Wine Bits: A Bit on Pairing and Hosting, Part 1

 
The following is the first of a two-part series that was written for Two Dancing Buckeyes by ‘Dad’ Wolfe who is a regular ‘Wine Bits’  and TDB contributor.
 

Spring is upon us and thoughts begin turning toward warm weather, outdoor activities and enjoying some relaxation on our decks, porches, patios and/or in our backyards.  Likewise, cookouts and picnics come to the forefront.  Some of the recipes presented by our two dancing buckeyes are perfect for such activities, such as the salads, dips, soups, chicken dishes, desserts and on and on.  And, of course, we should have our favorite beverages, which may include wine.  Wine pairs wonderfully with the foods of picnics and barbeques.  Wine is also a necessary accessory in the grilling process. There are so many great choices of wine, at reasonable prices, and lots of flexibility for varying tastes and preferences.  Also, it is not that difficult to take a bottle or two of wine on a picnic, outdoor concert, etc.  (where legally permitted, of course).  The bottles can be chilled, in advance, and easily transported.  There are convenient carriers for one or two wine bottles which you should add to your wine accessories.

In this offering, I will suggest some wines that I believe will pair well with some of the suggestions from the TDBs.  Of course, such suggestions are just “one person’s opinions” and you must always remember: all that really matters is what YOU like.  However, there is generally some rationale to the concepts of what wines work well with what foods.  The object is for the food and the wine to complement each other.  I like to look for a wine that will not overwhelm the food and, likewise, one the taste of which will not be lost to the food.  For example, with some fresh fruit, mild cheese and crackers, something such as a chilled sauvignon blanc will do very nicely.  However, with a spicy dip, breads and various meats you may find a heartier red wine to be more suitable.  People’s taste buds vary, so it is not an exact science and achieving a balanced pairing is sometimes a difficult task.  It may require a little experimentation.

Recent food suggestions from the Two Dancing Buckeyes and my thoughts on wines to go with them:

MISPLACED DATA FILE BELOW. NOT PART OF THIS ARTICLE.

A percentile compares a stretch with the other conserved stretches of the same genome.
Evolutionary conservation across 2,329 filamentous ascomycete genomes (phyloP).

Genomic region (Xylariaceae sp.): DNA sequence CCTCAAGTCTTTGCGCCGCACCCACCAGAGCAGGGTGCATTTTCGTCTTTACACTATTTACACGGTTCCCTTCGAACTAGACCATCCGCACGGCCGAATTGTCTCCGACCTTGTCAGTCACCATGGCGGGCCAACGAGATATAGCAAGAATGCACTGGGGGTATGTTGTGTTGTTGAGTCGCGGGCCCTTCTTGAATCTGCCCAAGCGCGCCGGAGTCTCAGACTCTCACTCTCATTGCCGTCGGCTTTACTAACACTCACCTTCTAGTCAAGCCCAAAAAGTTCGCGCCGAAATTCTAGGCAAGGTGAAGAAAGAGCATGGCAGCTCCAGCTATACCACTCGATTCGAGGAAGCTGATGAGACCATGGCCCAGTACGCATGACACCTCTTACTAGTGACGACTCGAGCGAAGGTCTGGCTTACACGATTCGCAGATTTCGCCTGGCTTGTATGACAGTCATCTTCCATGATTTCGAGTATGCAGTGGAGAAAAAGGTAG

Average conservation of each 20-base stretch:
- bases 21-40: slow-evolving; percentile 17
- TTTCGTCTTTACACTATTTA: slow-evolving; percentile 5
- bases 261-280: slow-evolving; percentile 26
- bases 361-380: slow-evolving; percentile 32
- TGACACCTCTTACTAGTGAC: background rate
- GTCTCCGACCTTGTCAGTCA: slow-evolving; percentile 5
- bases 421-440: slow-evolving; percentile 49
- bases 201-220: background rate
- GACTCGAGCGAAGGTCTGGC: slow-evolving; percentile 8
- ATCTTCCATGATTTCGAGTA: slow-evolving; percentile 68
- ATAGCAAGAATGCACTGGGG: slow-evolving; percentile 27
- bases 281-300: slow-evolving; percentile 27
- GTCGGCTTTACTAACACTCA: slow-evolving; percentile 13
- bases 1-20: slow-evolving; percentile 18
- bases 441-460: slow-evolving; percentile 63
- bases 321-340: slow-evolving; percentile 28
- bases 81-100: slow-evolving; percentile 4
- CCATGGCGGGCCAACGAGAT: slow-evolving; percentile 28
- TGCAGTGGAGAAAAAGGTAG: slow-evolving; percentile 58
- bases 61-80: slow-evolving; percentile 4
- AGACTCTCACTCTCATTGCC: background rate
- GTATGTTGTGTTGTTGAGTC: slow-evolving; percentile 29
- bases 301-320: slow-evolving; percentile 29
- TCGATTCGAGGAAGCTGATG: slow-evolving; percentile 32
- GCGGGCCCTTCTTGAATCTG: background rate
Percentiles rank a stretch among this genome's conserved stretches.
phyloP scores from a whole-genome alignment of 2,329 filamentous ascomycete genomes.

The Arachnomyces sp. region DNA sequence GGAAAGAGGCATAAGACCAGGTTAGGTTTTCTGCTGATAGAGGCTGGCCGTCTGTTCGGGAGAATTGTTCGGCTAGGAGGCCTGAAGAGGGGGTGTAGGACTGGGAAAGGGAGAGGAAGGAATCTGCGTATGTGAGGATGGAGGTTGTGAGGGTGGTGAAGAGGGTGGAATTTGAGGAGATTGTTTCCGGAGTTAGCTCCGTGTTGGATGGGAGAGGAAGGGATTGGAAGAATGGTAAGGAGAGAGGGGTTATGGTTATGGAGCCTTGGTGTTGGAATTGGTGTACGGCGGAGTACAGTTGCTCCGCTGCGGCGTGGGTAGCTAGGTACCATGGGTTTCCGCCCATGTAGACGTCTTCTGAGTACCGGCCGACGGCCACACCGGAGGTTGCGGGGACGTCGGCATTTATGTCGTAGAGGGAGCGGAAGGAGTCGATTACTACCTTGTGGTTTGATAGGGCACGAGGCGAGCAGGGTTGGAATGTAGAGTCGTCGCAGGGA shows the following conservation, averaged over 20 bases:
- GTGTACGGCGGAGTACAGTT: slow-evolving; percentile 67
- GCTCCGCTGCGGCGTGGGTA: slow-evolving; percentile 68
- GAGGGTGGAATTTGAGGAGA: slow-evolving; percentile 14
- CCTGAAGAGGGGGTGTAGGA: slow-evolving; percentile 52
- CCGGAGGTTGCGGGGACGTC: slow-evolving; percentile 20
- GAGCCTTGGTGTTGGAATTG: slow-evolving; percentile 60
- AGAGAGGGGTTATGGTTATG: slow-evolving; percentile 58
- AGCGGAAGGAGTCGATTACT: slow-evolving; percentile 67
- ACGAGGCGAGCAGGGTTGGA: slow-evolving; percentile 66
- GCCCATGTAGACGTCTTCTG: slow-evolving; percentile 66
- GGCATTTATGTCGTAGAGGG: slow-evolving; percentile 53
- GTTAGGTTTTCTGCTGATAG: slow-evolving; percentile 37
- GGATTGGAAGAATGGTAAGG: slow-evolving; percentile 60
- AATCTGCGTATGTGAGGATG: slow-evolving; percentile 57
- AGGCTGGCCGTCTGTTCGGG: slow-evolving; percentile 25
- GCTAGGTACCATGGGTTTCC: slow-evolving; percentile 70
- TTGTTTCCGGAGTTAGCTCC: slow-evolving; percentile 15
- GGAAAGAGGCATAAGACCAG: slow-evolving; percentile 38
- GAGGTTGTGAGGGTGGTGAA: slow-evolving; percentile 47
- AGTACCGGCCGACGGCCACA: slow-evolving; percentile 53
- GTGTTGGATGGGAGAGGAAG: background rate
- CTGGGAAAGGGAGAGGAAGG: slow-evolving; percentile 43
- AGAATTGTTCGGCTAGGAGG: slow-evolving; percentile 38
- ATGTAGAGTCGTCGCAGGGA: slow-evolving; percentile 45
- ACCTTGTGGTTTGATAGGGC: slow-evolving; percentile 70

Cucumber Crunch Salad  — a dry white, such as a chardonnay, or a moderate red such as a malbec.

Taco Layer Dip — a more robust red such as a tempranillo.

Crab and Corn Chowder — a moderate white, perhaps a viognier, or a lighter red such as a pinot noir, perhaps even a rosé, as you may wish.

Cilantro-Tomato Sauce Over Chicken — a tough one, how do you feel?  Maybe a hearty red, to balance the sauce.  There’s no right or wrong here (or anywhere, for that matter).

Spinach Salad — I would prefer a nice, chilled pinot gris with this simple, but tasty salad.

Crudité Platter — Lots of opportunity here, but how about a nice chilled rosé on a warm summer evening.

Black Bean Burgers — I’d go with a cabernet on this, while preparing the burgers on the grill.  Sounds great!

Desserts — break out the bubbly to wind down the evening.  Enjoy.

A Few Musings on Wine, the Holidays, and a New Favorite Grape

 
The following post was written for Two Dancing Buckeyes by ‘Dad’ Wolfe who is a regular ‘Wine Bits’ contributor.
 

Hello, oenophiles and anyone who appreciates wine at any level.  Well, after a bit of a prolonged absence, I’m back to chat about wine.  I hope you have used the past few months to visit wineries, try some new wines and continue the journey of finding out what’s out there and what you like.

The grape harvest season is winding down, a very busy time for vineyards, and wine shops are starting to advertise wines for the holidays.  One of the first seasonal wines is the traditional Beaujolais Nouveau, which is released on the third Thursday of November, just in time for Thanksgiving.  This is a light, red wine, made from the Gamay grape and produced in the Beaujolais region of France.  It is fermented for only a few weeks and, therefore, has very little tannin.  It is intended for immediate drinking and should not be kept for very long, as it does not age well.  In France, the release of the Beaujolais Nouveau is a festive occasion, resulting in all-night and several days-long partying.  There is a rush by producers to get the wine distributed around the world.  Check with your supplier and reserve your bottle or two.  Its fruity flavors work reasonably well with the types of foods typically served at Thanksgiving dinners.  However, don’t hesitate to have several bottles of your favorite wines, be they red or white, as you wish.

Of course, the holiday season also finds sparkling wines coming to the forefront (although ANYTIME is a good time for sparkling wines).  There are many, very good selections available, at reasonable prices, and often are available at special sale prices.  Stock up while there is an ample supply.  Sparkling wines, as well as others, make excellent gifts, as well.  Incidentally, many of the larger grocery stores have outstanding wine departments, with excellent variety and reasonable prices.  They often have sales on many very good wines.  Be a smart shopper and stock up on your favorites when the price is right.